We are also aware of the widespread disagreement on Wittgenstein’s private language arguments (e.g. Baker and Hacker 1985; Canfield 1986; Cavell 1979; Hacker 1990; Kenny 1984; Malcolm 1977; 1989; Mulhall 2007; Nielsen 2008) and on rule-following (Cavell 1990; Cook 1965; Fogelin 1976; Kripke 1982; McDowell 1984). Nevertheless, our main aim is not to provide a personal judgment on those challenging and proficient interpretations of Wittgenstein’s philosophy of language. Our main aim is to use Wittgenstein’s main intuitions and concepts embedded in his later philosophy of language for the understanding of some political life issues, namely the understanding of individual and political changing. Thus, in spite of the controversy about the explicit political content of Wittgenstein’s philosophy of language (Pitkin 1972), and also acknowledging that some authors have already given that contribution (Bloor 1997; Cavell 1979, 1990; Holt 1997; Pitkin 1972; Taylor 1992; Temelini 2015; Tully 1989), we aim to show that personal changing requires the mediation of political rules, following criteria, even though these rules are in the end abnormal rules.

From these premises, in the first section we will present Cavell’s description of the miracle of changing, explaining its emergence from Cavell’s existential exegesis of Wittgenstein’s private language arguments.

In the second section we present some of Wittgenstein’s arguments against the private language argument as well as Cavell’s perspective on the private experiences issue, and we argue that no personal changing can dispense with political criteria and rules. We also distinguish normal from abnormal rules. We conclude that no one changes without explicit or implicit rules framed by criteria.

Following Cavell’s use of Ibsen’s play, A Doll’s House (1879 [1981]), we also illustrate our arguments by using the same play.

1.  The Miracle of Changing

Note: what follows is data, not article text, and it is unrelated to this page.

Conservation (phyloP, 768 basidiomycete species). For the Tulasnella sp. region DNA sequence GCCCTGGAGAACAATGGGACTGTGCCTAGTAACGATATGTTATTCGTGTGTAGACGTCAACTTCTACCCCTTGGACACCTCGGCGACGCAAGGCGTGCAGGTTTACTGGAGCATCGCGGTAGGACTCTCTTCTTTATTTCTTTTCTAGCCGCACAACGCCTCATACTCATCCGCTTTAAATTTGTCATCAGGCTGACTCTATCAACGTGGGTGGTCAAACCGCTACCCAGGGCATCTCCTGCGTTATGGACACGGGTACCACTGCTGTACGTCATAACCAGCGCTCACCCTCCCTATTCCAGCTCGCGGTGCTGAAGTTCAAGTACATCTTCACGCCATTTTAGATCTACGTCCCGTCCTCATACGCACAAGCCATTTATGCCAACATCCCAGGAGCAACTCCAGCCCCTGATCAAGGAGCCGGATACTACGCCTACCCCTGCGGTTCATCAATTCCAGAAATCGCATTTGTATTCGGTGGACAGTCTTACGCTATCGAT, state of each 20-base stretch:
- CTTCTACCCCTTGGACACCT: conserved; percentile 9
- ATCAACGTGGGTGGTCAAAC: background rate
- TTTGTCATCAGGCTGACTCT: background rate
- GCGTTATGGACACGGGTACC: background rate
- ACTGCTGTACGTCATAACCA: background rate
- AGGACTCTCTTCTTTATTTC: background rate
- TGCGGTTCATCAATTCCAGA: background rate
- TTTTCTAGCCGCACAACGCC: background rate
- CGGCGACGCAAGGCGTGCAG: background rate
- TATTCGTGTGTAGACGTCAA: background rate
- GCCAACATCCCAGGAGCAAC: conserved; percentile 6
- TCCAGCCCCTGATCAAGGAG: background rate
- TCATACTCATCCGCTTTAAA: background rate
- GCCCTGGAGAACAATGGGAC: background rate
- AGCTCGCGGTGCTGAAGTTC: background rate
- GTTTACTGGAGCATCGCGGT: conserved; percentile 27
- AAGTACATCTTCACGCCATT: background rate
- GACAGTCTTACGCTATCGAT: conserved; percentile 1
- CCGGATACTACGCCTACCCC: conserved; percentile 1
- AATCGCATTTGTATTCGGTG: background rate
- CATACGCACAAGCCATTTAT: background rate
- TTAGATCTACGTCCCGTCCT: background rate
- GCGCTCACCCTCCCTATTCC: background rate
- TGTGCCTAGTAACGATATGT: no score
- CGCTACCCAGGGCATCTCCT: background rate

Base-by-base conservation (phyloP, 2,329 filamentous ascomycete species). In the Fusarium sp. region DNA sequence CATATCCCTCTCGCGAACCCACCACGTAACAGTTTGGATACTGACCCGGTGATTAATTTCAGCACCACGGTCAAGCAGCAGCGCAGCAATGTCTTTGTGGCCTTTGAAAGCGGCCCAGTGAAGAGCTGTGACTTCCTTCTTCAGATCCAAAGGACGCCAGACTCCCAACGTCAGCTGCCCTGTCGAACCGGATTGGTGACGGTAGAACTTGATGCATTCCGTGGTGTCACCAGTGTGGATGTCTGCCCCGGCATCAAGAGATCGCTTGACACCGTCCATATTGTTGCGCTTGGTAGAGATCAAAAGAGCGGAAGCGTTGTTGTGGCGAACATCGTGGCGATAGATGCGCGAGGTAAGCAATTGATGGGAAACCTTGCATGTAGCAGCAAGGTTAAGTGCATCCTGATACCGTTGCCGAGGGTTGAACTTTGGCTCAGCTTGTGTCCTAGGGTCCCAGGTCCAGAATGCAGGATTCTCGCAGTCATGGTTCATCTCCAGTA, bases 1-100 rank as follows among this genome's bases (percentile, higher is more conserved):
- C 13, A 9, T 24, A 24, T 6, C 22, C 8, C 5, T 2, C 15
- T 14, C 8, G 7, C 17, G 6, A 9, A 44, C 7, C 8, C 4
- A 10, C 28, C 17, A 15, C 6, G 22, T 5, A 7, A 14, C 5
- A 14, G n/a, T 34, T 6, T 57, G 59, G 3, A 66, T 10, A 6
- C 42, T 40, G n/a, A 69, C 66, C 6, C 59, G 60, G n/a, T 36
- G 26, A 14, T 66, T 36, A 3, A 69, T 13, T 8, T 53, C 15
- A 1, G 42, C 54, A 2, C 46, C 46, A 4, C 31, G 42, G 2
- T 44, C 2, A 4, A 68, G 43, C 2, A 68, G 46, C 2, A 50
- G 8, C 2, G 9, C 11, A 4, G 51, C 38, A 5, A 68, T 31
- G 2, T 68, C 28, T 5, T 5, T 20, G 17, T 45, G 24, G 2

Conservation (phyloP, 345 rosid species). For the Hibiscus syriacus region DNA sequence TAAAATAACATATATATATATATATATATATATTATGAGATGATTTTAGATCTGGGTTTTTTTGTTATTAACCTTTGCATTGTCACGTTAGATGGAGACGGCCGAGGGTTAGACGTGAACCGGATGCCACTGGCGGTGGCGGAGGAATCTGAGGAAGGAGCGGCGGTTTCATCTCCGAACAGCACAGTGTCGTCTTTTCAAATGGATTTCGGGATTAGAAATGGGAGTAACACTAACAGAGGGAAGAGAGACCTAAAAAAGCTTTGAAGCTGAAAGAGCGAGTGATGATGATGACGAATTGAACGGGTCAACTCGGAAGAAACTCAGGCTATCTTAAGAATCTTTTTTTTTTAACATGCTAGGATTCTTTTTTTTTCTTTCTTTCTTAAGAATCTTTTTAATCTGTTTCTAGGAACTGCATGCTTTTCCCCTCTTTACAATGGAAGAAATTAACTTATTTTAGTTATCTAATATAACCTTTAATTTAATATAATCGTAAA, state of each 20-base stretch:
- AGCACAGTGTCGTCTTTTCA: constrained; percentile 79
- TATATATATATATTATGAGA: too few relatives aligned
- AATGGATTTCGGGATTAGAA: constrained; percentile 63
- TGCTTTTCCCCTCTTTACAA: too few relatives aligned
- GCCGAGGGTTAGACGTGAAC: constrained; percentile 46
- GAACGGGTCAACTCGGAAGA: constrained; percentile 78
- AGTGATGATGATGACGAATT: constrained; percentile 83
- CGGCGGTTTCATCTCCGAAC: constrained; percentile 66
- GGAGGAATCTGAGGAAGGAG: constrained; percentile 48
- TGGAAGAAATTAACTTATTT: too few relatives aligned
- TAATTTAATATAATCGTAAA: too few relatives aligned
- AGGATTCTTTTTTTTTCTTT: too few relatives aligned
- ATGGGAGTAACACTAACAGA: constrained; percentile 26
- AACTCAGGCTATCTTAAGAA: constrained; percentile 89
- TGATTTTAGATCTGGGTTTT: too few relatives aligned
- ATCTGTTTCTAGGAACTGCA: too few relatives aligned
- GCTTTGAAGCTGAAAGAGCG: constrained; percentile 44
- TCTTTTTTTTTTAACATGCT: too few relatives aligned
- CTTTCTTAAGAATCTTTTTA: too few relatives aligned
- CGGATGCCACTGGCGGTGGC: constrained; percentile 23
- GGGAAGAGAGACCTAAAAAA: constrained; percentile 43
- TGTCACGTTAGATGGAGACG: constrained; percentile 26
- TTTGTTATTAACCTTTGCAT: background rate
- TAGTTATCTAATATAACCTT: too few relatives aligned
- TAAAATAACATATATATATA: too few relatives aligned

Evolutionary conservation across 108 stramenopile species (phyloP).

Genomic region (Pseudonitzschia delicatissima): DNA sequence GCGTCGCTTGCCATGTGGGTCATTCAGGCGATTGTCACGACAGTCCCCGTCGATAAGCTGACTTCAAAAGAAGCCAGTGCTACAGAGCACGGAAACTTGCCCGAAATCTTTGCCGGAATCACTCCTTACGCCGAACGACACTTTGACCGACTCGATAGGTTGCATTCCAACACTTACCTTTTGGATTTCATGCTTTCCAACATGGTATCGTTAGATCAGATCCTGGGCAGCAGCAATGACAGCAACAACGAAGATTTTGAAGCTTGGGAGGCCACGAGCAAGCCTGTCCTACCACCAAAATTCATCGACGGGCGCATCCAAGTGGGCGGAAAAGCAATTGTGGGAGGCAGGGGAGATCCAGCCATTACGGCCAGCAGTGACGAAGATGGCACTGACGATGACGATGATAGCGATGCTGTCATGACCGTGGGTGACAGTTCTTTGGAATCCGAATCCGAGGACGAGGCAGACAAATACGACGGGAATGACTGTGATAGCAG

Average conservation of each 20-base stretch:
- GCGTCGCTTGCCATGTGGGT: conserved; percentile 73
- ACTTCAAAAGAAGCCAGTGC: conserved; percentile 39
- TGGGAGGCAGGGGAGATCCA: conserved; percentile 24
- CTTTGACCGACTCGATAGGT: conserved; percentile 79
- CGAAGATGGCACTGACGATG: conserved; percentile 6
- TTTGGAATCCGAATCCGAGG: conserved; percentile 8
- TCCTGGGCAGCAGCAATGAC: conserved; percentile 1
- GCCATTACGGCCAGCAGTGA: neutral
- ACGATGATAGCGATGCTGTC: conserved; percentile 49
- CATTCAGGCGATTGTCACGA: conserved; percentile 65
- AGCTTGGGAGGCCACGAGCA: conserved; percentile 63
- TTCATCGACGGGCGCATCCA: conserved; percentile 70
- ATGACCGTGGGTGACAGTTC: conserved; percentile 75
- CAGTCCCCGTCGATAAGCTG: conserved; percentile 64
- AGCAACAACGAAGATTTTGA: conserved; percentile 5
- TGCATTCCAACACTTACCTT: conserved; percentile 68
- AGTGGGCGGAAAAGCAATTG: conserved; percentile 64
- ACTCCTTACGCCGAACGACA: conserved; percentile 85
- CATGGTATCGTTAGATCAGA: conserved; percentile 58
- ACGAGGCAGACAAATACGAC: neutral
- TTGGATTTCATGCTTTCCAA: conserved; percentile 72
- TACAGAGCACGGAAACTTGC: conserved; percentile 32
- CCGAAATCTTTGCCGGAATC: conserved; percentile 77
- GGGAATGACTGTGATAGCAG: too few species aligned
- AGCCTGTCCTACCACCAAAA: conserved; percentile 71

Even if Cavell (1990) admits the socio-political nature of rules, those who suffer political and social injustices see themselves as excluded and not represented by the rules of society. Consequently, since the existing rules ← 84 | 85 → neither represent them nor allow them to expose the political injustices, thus satisfying their claim to justice, people are voiceless and unable to show how certain institutions are unfair. Recovering their voice on justice depends on a subjective judgment without rules, formulated in a conversation of justice (Cavell 1990).

In spite of the linguistic nature of that judgment, Cavell argues that ‘unless something is shown’ (Cavell 1990: 117) the conversation of justice ‘cannot go on – there is nothing to say’ (Cavell 1990: 117). Since victims face an unquantifiable personal misery and social and political injustice – ‘right is not assertible’ (Cavell 1990: 12) – the recovery of any political right depends on an inner changing process, understood as the ‘miracle of changing’ (Cavell 1990: 111). In the context of reflection on the drama of consent, the analysis of which is beyond the scope of our article, Cavell makes use of Ibsen’s character in his 1879 masterpiece A Doll’s House (1879 [1981]) to illustrate this miracle.